We can study human nature under two aspects or points of view: 1) As it was designed to be, and such as it is when it exists and acts according to the divine order of its creation. and stands forth an image and likeness of the Divinity. Such a study, alas, could only create an ideal model, like Plato’s perfect man. Or we should be obliged to confine our investigations to the character and state of Jesus of Nazareth, of whom men, in all ages, have said in adoring wonder, “Behold the man.”

2) We may view it as we unfortunately find it generally, in a state of moral, intellectual, and physical disorder. This is one of the most prominent facts of consciousness. The geologist, as he surveys the wreck of former generations of animals, studies them as they are, in order to find what they were. By the science of

Comparative Anatomy, and under the light of his intuitions, he is able to restore the imperfect and decayed animal frame-work, and show us what it was when it moved, a thing of life, in an age on the globe long since passed, and which presents only broken relics of its living inhabitants.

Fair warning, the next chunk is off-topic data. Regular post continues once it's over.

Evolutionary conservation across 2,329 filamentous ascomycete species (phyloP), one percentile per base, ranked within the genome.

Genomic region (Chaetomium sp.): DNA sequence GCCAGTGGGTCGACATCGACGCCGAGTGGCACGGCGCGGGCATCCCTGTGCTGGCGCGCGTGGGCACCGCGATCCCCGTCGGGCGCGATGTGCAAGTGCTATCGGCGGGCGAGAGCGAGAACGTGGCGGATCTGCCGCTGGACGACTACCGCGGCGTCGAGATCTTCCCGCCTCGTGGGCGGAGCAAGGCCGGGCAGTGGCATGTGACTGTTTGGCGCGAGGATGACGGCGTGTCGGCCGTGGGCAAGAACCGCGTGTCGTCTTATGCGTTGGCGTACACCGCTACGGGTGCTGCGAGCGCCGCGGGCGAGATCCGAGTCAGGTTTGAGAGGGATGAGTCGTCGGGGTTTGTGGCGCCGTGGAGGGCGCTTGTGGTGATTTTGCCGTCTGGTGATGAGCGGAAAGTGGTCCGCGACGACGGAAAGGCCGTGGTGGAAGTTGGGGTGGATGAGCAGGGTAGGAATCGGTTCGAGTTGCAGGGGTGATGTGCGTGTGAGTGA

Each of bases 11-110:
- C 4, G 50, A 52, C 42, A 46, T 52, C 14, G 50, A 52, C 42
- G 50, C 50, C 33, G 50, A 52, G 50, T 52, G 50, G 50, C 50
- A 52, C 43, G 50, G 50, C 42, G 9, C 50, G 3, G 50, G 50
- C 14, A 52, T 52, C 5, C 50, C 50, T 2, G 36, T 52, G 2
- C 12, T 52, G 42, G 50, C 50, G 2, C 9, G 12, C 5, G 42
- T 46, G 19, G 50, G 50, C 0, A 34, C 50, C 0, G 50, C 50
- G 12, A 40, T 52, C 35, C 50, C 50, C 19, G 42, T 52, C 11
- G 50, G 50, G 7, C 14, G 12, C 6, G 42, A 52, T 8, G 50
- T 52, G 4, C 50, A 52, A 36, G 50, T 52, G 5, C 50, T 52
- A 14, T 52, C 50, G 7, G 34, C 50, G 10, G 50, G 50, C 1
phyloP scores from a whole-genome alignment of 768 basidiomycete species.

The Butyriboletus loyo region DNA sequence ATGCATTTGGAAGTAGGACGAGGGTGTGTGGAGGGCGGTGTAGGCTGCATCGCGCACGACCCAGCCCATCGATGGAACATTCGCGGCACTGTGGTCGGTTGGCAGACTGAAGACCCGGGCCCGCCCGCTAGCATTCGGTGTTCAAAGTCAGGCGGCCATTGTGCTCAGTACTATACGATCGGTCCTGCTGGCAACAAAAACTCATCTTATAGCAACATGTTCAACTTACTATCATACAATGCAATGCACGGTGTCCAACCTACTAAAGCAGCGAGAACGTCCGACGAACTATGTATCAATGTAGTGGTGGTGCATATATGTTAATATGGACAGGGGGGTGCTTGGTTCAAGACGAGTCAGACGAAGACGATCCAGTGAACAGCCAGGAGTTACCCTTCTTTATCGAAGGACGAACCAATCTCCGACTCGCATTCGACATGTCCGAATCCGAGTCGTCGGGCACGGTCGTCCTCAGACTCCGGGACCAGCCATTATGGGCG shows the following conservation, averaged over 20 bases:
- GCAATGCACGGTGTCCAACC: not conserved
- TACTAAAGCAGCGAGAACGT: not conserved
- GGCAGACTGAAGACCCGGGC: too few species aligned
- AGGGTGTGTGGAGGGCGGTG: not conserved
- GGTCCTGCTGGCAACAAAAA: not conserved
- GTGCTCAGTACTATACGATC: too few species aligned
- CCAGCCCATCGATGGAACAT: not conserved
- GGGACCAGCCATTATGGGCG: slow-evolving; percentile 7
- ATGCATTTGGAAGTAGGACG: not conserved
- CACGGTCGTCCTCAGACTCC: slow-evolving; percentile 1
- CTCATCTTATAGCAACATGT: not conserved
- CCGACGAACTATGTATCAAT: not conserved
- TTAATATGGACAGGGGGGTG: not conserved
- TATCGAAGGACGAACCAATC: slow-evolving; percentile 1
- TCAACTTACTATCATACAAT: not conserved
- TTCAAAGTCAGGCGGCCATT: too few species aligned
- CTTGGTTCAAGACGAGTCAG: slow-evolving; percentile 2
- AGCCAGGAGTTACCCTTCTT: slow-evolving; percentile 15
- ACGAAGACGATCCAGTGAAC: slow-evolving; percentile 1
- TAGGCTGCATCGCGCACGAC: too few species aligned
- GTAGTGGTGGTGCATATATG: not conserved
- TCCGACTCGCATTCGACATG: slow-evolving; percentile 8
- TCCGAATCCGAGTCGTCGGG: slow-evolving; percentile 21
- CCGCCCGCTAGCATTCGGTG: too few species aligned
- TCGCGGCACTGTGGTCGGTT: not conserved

It belongs to a true mental philosophy to discover the source of our unhappiness, and to point out the way in which we may rise from our inharmony of mind and body to that divine and celestial order, into which the Divine Love longs to introduce us.

All medical science that does not penetrate with its light to the root of our physical maladies and sufferings, but applies its remedies only to visible effects, and to the removal of temporary symptoms, is superficial and unphilosophical, and “heals the hurt of the daughter of my people but slightly.”

True science is a knowledge of things in their causes, and an intelligent system of medication aims to remove the source of our suffering. This done, the effect ceases of its own accord. This will be the honest aim of this necessarily imperfect treatise on Mental Hygiene. “Philosophy is a futile, frivolous pursuit, unworthy of greater respect than a game of chess, unless it subserve some grand practical aim — unless its issue be in some enlarged conception of man’s life and destiny.”

As our prescriptions will be more of a spiritual character, than is common in medical science, it will be needful to enter into some discussion of the general nature of our inner being, whose varying states are the body’s health or malady.